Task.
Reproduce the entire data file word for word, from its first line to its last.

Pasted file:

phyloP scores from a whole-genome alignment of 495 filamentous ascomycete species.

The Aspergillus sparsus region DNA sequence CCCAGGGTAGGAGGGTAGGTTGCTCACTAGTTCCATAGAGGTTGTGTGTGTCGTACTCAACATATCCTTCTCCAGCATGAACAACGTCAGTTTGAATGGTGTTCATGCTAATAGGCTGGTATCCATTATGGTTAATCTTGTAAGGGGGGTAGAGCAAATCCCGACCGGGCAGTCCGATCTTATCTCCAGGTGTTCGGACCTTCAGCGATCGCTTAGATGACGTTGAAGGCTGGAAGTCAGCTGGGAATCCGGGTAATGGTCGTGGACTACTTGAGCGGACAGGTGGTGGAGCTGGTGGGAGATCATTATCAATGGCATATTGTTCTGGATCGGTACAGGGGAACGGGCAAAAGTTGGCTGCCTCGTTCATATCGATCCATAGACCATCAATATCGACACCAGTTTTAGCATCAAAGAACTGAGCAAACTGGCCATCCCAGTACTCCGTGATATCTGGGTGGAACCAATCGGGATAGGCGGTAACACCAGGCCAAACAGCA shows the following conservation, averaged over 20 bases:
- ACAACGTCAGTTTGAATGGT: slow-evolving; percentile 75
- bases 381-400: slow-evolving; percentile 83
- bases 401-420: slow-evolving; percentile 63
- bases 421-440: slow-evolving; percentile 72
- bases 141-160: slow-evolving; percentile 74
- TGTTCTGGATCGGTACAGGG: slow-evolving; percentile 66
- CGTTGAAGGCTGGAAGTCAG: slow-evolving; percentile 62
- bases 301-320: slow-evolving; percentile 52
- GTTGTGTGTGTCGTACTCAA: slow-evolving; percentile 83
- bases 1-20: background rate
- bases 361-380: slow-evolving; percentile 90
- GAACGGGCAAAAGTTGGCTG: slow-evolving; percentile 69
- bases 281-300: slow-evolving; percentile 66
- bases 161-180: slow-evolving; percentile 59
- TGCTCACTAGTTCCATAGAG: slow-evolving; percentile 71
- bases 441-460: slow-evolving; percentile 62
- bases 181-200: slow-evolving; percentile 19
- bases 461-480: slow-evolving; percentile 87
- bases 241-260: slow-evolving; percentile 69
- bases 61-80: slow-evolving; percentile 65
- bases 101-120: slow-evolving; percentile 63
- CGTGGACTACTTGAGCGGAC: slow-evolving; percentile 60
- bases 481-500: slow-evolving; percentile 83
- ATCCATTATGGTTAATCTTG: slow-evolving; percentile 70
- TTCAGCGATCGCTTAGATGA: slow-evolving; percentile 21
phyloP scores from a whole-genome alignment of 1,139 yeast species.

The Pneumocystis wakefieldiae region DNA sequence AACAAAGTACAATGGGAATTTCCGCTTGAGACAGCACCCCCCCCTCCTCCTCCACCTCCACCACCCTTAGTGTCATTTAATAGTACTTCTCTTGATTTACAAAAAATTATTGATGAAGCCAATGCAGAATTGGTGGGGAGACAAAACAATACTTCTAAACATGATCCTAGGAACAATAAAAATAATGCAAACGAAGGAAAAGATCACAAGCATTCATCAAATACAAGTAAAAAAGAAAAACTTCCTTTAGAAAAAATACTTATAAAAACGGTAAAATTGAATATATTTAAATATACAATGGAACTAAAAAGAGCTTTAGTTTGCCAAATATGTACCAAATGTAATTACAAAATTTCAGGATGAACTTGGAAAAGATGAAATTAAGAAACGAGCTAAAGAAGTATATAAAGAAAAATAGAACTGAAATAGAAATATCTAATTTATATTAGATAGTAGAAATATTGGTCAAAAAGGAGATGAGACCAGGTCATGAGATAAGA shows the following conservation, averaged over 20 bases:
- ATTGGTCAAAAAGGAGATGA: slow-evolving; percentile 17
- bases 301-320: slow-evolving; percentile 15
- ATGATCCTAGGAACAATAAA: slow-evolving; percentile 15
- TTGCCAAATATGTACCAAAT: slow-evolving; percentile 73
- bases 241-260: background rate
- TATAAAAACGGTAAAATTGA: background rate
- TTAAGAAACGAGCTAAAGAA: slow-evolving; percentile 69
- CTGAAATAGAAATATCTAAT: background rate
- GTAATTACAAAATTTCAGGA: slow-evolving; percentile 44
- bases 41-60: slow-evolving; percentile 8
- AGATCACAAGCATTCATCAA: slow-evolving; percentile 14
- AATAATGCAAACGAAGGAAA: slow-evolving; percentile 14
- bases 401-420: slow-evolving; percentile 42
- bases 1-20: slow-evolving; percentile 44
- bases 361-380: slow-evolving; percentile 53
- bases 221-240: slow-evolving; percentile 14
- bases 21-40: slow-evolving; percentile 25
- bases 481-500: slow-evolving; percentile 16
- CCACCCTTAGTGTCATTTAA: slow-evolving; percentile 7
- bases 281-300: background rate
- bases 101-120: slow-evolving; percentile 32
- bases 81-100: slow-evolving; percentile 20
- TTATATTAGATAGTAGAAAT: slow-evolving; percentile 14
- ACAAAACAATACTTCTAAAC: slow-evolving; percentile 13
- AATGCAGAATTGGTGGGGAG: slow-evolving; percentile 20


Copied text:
phyloP scores from a whole-genome alignment of 495 filamentous ascomycete species.

The Aspergillus sparsus region DNA sequence CCCAGGGTAGGAGGGTAGGTTGCTCACTAGTTCCATAGAGGTTGTGTGTGTCGTACTCAACATATCCTTCTCCAGCATGAACAACGTCAGTTTGAATGGTGTTCATGCTAATAGGCTGGTATCCATTATGGTTAATCTTGTAAGGGGGGTAGAGCAAATCCCGACCGGGCAGTCCGATCTTATCTCCAGGTGTTCGGACCTTCAGCGATCGCTTAGATGACGTTGAAGGCTGGAAGTCAGCTGGGAATCCGGGTAATGGTCGTGGACTACTTGAGCGGACAGGTGGTGGAGCTGGTGGGAGATCATTATCAATGGCATATTGTTCTGGATCGGTACAGGGGAACGGGCAAAAGTTGGCTGCCTCGTTCATATCGATCCATAGACCATCAATATCGACACCAGTTTTAGCATCAAAGAACTGAGCAAACTGGCCATCCCAGTACTCCGTGATATCTGGGTGGAACCAATCGGGATAGGCGGTAACACCAGGCCAAACAGCA shows the following conservation, averaged over 20 bases:
- ACAACGTCAGTTTGAATGGT: slow-evolving; percentile 75
- bases 381-400: slow-evolving; percentile 83
- bases 401-420: slow-evolving; percentile 63
- bases 421-440: slow-evolving; percentile 72
- bases 141-160: slow-evolving; percentile 74
- TGTTCTGGATCGGTACAGGG: slow-evolving; percentile 66
- CGTTGAAGGCTGGAAGTCAG: slow-evolving; percentile 62
- bases 301-320: slow-evolving; percentile 52
- GTTGTGTGTGTCGTACTCAA: slow-evolving; percentile 83
- bases 1-20: background rate
- bases 361-380: slow-evolving; percentile 90
- GAACGGGCAAAAGTTGGCTG: slow-evolving; percentile 69
- bases 281-300: slow-evolving; percentile 66
- bases 161-180: slow-evolving; percentile 59
- TGCTCACTAGTTCCATAGAG: slow-evolving; percentile 71
- bases 441-460: slow-evolving; percentile 62
- bases 181-200: slow-evolving; percentile 19
- bases 461-480: slow-evolving; percentile 87
- bases 241-260: slow-evolving; percentile 69
- bases 61-80: slow-evolving; percentile 65
- bases 101-120: slow-evolving; percentile 63
- CGTGGACTACTTGAGCGGAC: slow-evolving; percentile 60
- bases 481-500: slow-evolving; percentile 83
- ATCCATTATGGTTAATCTTG: slow-evolving; percentile 70
- TTCAGCGATCGCTTAGATGA: slow-evolving; percentile 21
phyloP scores from a whole-genome alignment of 1,139 yeast species.

The Pneumocystis wakefieldiae region DNA sequence AACAAAGTACAATGGGAATTTCCGCTTGAGACAGCACCCCCCCCTCCTCCTCCACCTCCACCACCCTTAGTGTCATTTAATAGTACTTCTCTTGATTTACAAAAAATTATTGATGAAGCCAATGCAGAATTGGTGGGGAGACAAAACAATACTTCTAAACATGATCCTAGGAACAATAAAAATAATGCAAACGAAGGAAAAGATCACAAGCATTCATCAAATACAAGTAAAAAAGAAAAACTTCCTTTAGAAAAAATACTTATAAAAACGGTAAAATTGAATATATTTAAATATACAATGGAACTAAAAAGAGCTTTAGTTTGCCAAATATGTACCAAATGTAATTACAAAATTTCAGGATGAACTTGGAAAAGATGAAATTAAGAAACGAGCTAAAGAAGTATATAAAGAAAAATAGAACTGAAATAGAAATATCTAATTTATATTAGATAGTAGAAATATTGGTCAAAAAGGAGATGAGACCAGGTCATGAGATAAGA shows the following conservation, averaged over 20 bases:
- ATTGGTCAAAAAGGAGATGA: slow-evolving; percentile 17
- bases 301-320: slow-evolving; percentile 15
- ATGATCCTAGGAACAATAAA: slow-evolving; percentile 15
- TTGCCAAATATGTACCAAAT: slow-evolving; percentile 73
- bases 241-260: background rate
- TATAAAAACGGTAAAATTGA: background rate
- TTAAGAAACGAGCTAAAGAA: slow-evolving; percentile 69
- CTGAAATAGAAATATCTAAT: background rate
- GTAATTACAAAATTTCAGGA: slow-evolving; percentile 44
- bases 41-60: slow-evolving; percentile 8
- AGATCACAAGCATTCATCAA: slow-evolving; percentile 14
- AATAATGCAAACGAAGGAAA: slow-evolving; percentile 14
- bases 401-420: slow-evolving; percentile 42
- bases 1-20: slow-evolving; percentile 44
- bases 361-380: slow-evolving; percentile 53
- bases 221-240: slow-evolving; percentile 14
- bases 21-40: slow-evolving; percentile 25
- bases 481-500: slow-evolving; percentile 16
- CCACCCTTAGTGTCATTTAA: slow-evolving; percentile 7
- bases 281-300: background rate
- bases 101-120: slow-evolving; percentile 32
- bases 81-100: slow-evolving; percentile 20
- TTATATTAGATAGTAGAAAT: slow-evolving; percentile 14
- ACAAAACAATACTTCTAAAC: slow-evolving; percentile 13
- AATGCAGAATTGGTGGGGAG: slow-evolving; percentile 20